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Estrada-Cardona v. Garland
"The Attorney General may allow otherwise-removable aliens to remain in the country if, among other things, they have accrued 10 years of continuous physical presence in the United States. We call this form of discretionary relief “cancellation of removal.” Under the statutory “stop-time rule,” the period of continuous physical presence ends (A) when the alien is served with a notice to appear, or (B) when the alien has committed certain criminal offenses. 8 U.S.C. § 1229b(d)(1). Nothing more, nothing less. In the latest installment of “What Triggers the Stop-Time Rule?” the Government asks us to hold that the issuance of a final order of removal is a third, extra-statutory event sufficient to stop the clock. The plain language of the statute supports no such conclusion. Declining to read ambiguity into a statute where none exists, we hold a final order of removal does not stop the accrual of continuous physical presence. ... This petition for review represents the latest chapter in the Government’s ongoing efforts to dig itself out of a hole it placed itself in. ... After years of statutory short-circuiting, the Government finds itself in the uncomfortable position of being wrong. ... Because Congress unambiguously replaced the final-order rule with the stop-time rule, the BIA’s application of the final-order rule was legal error. Petitioner continued to accrue continuous physical presence after the immigration judge issued the order to voluntarily depart. ... [W]e hold that because the BIA seems to have considered change-in-the-law equitable tolling arguments before, the BIA abused its discretion in this case by failing to “announce its decision in terms sufficient to enable a reviewing court to perceive that it has heard and thought and not merely reacted.” ... We cannot discern why the BIA found no extraordinary circumstance which would warrant equitable tolling, so the BIA abused its discretion. ... On remand, the Government is free to argue that Petitioner should not be granted sua sponte reopening or equitable tolling. This opinion is expressly limited to two conclusions. First, the BIA’s application of the final-order rule was legal error. Second, the BIA’s explanations for denying sua sponte reopening and equitable tolling constituted, as a procedural matter, an abuse of discretion. For the reasons stated herein, we GRANT the petition for review and REMAND to the BIA for further proceedings not inconsistent with this opinion."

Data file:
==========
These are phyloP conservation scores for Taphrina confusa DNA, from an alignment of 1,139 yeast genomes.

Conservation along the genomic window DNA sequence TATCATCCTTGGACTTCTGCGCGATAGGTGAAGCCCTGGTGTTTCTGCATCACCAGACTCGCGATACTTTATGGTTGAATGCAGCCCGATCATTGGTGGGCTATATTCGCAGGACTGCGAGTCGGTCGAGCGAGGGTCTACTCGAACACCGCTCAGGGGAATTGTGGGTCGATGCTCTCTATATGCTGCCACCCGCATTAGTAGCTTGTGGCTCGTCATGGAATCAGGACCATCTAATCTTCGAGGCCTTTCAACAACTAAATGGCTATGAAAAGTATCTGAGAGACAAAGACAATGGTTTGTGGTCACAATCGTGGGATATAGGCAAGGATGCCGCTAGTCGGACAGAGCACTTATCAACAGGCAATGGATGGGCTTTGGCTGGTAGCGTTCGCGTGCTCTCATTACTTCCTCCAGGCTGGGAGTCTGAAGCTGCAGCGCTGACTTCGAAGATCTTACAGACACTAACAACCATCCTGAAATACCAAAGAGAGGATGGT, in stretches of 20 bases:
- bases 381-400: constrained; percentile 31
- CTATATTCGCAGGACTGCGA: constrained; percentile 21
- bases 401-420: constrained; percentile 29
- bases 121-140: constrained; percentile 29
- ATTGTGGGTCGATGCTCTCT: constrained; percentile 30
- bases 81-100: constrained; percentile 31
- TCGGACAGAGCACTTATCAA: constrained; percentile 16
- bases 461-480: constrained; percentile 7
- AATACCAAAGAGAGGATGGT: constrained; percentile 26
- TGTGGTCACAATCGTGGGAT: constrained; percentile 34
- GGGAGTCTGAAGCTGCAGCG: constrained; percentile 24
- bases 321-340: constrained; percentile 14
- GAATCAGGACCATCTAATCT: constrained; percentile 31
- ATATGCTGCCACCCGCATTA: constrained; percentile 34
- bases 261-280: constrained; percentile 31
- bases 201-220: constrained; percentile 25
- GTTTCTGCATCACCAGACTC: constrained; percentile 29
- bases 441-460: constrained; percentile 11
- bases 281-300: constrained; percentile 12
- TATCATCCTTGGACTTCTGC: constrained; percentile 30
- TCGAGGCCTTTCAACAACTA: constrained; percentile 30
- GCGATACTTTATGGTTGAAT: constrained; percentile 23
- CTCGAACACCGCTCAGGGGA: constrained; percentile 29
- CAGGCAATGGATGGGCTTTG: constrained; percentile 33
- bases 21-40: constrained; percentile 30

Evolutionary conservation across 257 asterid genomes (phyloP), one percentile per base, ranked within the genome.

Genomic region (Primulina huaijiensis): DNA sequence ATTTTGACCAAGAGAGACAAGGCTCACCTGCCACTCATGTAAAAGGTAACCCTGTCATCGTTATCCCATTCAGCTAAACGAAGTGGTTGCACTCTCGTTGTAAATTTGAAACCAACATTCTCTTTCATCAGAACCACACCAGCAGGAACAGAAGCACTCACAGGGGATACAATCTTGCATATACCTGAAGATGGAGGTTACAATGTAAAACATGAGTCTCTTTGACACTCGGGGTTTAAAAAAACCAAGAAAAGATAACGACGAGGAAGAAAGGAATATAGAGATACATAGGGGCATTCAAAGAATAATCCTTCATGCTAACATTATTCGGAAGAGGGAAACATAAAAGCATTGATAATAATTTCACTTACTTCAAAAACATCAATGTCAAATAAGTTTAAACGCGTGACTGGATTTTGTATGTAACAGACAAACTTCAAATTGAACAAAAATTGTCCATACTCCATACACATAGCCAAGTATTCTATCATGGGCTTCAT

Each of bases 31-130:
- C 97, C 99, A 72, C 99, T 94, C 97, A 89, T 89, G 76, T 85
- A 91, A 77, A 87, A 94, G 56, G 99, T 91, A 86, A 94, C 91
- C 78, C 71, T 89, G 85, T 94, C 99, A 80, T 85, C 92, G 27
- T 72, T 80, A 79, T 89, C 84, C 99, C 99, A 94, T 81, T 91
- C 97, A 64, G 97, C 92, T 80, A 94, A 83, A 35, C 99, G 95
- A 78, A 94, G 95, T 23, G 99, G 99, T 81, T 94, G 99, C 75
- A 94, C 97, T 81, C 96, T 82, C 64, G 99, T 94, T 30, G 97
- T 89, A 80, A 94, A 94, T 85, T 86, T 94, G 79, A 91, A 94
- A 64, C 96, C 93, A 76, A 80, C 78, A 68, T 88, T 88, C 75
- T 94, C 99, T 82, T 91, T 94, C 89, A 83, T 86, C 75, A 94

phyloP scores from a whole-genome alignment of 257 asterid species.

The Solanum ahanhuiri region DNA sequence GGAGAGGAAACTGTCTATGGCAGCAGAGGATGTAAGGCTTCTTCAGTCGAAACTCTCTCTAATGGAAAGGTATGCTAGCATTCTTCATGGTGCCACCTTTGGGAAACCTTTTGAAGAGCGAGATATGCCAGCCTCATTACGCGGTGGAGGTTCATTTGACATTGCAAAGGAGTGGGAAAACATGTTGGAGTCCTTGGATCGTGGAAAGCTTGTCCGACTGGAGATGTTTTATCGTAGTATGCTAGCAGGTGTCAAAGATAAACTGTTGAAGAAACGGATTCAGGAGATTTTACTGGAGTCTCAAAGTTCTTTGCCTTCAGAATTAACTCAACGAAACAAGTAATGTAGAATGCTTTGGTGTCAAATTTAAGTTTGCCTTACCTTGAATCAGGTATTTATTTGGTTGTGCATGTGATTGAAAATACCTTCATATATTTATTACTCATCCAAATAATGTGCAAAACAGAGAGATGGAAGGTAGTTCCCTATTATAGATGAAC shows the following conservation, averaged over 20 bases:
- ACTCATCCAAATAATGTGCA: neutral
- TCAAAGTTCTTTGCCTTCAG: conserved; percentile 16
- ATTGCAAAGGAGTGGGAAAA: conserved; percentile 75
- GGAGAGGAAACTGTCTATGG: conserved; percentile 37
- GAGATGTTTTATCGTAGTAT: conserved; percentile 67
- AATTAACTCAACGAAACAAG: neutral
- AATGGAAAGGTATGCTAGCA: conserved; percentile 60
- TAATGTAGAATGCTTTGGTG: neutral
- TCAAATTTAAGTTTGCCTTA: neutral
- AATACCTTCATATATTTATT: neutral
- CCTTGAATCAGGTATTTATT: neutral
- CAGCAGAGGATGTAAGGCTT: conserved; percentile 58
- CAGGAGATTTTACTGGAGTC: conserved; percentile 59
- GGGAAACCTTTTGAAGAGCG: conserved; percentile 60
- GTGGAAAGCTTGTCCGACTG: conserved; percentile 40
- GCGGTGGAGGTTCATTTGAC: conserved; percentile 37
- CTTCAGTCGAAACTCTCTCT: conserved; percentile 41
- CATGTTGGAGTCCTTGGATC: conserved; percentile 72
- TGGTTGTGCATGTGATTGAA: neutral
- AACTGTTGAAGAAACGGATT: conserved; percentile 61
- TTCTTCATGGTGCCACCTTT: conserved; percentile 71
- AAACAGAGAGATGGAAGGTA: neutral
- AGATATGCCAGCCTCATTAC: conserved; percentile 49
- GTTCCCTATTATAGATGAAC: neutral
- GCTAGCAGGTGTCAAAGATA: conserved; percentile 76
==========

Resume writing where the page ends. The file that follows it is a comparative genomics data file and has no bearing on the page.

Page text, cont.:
[Hats way off to Jennifer M. Smith and Mark Barr!]